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Country of origin South Africa
Use meat
  • Male: 85–105 kg[1]
  • Female: 60–70 kg[1]
Wool color various
Horn status horned or hornless
hair sheep

The Meatmaster is a breed of domestic sheep native to South Africa. Bred in the early 1990s from various hair sheep breeds, the Meatmaster was created with the goal of improving the meat characteristics of African fat-tailed sheep breeds.[2] The fat-tailed sheep had various advantageous characteristics such as hardiness and suitability for desert life, but was slow to mature, had a poor distribution of fat and lacked the muscling of the hind quarters of European breeds. The composite breed increased the amount of muscle and had a better distribution of fat but retained the hair (rather than wool) coat and other desirable traits such as resistance to tick-borne diseases and a good flocking instinct.

The new breed was tested, and demand was established, before the breed register was set up around the year 2000. The breed was registered in 2007 and a breed society was set up the following year.[3] Today, Meatmaster bloodlines may be a composite of any number of breeds, such as Van Rooy or South African Meat Merino, but must contain Damara breeding.[4]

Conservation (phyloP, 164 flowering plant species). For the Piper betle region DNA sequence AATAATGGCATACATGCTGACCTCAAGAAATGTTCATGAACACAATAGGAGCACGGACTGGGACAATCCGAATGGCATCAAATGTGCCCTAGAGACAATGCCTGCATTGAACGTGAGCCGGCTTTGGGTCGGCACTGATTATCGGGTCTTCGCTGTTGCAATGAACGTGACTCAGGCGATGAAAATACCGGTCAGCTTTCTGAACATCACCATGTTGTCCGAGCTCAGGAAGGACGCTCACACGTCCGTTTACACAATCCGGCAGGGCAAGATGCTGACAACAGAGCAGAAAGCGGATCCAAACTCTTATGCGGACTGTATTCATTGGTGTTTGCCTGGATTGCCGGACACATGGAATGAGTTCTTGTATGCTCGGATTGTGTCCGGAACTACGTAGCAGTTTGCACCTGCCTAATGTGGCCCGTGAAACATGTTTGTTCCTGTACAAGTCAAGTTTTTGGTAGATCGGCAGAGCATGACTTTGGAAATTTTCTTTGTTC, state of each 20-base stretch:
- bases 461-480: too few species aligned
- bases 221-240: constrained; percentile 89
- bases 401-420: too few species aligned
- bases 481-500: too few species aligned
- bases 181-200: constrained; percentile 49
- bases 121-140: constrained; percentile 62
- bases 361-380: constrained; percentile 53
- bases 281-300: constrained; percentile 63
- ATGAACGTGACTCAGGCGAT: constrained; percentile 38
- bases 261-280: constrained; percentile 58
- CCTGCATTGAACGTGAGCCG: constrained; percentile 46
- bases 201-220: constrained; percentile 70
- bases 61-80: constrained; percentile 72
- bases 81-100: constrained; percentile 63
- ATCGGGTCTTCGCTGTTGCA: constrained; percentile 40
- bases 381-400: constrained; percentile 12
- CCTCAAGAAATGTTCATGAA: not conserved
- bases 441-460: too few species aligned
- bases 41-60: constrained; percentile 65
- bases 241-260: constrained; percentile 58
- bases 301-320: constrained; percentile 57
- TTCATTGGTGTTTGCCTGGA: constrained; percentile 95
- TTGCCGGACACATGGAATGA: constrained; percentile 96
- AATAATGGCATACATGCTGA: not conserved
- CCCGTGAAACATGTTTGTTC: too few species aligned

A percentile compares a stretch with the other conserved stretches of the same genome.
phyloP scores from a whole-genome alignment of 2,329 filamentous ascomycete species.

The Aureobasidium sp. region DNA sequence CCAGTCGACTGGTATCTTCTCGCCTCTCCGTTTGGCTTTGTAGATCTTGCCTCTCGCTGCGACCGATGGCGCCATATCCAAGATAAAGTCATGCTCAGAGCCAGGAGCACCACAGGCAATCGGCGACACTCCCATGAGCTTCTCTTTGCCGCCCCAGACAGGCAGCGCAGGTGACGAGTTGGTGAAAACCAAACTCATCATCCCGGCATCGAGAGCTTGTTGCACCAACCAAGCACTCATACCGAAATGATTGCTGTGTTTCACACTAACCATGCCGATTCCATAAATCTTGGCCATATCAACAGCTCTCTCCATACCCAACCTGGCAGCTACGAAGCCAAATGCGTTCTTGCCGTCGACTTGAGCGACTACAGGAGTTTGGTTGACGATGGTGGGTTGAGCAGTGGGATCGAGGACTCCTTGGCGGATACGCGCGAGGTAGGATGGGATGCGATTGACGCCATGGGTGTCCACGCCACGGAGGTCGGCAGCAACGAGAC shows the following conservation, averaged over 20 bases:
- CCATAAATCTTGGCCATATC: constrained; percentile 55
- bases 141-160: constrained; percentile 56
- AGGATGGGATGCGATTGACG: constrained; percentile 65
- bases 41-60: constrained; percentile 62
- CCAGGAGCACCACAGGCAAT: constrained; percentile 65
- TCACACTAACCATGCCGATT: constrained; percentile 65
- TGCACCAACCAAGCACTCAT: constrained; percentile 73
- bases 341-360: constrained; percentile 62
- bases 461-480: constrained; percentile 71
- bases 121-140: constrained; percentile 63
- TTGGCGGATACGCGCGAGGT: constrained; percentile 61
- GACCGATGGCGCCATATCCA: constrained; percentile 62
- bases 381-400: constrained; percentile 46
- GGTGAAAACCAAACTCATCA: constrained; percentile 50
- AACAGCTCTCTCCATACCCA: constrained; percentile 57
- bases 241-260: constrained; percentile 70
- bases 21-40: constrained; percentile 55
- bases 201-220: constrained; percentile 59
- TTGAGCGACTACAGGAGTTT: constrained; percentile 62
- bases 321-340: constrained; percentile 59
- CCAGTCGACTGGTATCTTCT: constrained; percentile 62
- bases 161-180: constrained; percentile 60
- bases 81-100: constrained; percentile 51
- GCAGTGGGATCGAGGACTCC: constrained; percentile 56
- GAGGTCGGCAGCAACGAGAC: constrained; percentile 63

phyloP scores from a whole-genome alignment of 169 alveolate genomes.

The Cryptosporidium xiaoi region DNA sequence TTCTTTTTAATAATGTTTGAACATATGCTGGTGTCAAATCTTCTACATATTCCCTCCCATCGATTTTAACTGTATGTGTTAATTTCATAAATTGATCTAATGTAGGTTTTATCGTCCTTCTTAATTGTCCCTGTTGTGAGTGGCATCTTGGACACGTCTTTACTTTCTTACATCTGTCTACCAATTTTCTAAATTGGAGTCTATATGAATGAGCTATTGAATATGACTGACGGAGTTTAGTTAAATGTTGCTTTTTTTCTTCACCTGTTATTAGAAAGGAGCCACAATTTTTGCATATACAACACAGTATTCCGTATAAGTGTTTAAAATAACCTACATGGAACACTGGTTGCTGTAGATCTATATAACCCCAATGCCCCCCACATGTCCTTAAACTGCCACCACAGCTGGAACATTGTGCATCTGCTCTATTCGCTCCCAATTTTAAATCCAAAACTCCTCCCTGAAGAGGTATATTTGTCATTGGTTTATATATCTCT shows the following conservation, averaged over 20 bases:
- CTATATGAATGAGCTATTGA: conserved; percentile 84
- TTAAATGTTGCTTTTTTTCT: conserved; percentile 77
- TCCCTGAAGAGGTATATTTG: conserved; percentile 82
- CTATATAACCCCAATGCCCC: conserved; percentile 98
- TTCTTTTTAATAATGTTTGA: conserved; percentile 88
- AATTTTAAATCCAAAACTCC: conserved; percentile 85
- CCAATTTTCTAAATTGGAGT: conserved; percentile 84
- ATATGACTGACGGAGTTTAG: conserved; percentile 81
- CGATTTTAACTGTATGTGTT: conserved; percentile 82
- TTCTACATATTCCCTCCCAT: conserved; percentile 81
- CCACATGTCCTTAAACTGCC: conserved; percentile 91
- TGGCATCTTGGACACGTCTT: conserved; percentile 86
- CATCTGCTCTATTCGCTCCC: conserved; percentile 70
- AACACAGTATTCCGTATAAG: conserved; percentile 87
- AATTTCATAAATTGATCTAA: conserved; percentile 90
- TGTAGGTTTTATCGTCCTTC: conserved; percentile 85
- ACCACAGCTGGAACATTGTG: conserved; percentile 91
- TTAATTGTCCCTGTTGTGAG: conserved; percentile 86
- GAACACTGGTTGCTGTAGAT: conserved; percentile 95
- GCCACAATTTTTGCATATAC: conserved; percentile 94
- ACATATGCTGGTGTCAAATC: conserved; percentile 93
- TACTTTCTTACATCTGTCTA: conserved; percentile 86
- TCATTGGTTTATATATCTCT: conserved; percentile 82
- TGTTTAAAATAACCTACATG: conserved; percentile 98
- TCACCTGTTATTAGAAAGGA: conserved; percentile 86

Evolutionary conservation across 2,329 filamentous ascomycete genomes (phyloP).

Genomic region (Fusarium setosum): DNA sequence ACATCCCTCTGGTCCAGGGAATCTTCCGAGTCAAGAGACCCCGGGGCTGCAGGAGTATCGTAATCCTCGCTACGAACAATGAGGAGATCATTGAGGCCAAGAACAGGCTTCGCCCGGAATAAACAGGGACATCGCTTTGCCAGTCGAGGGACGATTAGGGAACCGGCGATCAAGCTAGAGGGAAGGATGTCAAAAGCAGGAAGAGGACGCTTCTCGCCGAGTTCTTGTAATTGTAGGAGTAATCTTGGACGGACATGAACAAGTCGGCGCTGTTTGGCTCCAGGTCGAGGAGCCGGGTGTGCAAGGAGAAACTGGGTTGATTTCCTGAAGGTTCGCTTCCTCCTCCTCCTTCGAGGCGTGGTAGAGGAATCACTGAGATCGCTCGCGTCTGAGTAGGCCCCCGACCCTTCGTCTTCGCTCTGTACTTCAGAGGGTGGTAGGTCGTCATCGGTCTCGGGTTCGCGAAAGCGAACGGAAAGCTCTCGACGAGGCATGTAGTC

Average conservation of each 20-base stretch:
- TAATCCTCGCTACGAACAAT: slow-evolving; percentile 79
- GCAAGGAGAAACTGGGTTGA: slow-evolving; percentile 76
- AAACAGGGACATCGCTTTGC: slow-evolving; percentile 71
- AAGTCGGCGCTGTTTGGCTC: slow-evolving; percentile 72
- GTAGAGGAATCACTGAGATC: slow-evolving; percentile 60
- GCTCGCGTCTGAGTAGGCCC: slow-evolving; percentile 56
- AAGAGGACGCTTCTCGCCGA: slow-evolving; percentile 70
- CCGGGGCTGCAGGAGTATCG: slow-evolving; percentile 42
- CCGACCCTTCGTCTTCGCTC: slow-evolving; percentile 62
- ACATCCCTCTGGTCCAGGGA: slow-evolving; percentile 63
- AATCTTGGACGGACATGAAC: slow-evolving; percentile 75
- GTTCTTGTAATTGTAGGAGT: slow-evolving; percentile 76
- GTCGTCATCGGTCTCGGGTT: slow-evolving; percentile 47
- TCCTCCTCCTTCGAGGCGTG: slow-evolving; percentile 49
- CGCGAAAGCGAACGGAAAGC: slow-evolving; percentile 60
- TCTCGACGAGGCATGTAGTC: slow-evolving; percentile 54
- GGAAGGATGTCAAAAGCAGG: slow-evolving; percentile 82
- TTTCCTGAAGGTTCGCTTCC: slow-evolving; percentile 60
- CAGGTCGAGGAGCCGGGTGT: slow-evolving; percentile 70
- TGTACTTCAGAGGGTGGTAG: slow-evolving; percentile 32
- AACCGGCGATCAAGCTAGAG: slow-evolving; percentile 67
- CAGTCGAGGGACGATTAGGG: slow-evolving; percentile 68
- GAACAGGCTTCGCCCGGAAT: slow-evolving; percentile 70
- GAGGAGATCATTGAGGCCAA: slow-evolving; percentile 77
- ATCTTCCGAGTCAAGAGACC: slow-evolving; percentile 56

Meatmasters are fat-tailed hair sheep (meaning they lack wool which requires shearing),[5] come in a diverse array of colors, and may be either horned or polled.[6] The focus in breeding is mostly on meat production, but they are also very hardy and with good mothering instincts (inherited from their Damara breeding). Rams weigh from 85 to 105 kilograms and ewes 60-70 kg.[1] They are now found in all nine provinces of South Africa and are especially valued in the northern bush veld areas.[3] Meatmasters have been exported to Namibia, Australia, and Canada.[2]


  1. ^ a b c Sheep breed compendium, Australian Wool Exchange (AWEX), 2010
  2. ^ a b Susan Schoenian, Sheep & Goat Specialist University of Maryland. "". 
  3. ^ a b "Meatmaster: Genesis". Meatmaster Sheep Breeders' Society of South Africa. 2013. Retrieved 2015-08-12. 
  4. ^ D. J. Cottle (1 May 2010), International Sheep and Wool Handbook, Nottingham University Press, p. 101, ISBN 978-1-904761-86-0 
  5. ^ Encyclopedia of Agriculture and Food Systems: 5-volume set, Elsevier, 29 July 2014, p. 125, ISBN 978-0-08-093139-5 
  6. ^ David Hinton (5 September 2006), Running a Small Flock of Sheep, Landlinks Press, p. 28, ISBN 978-0-643-09953-1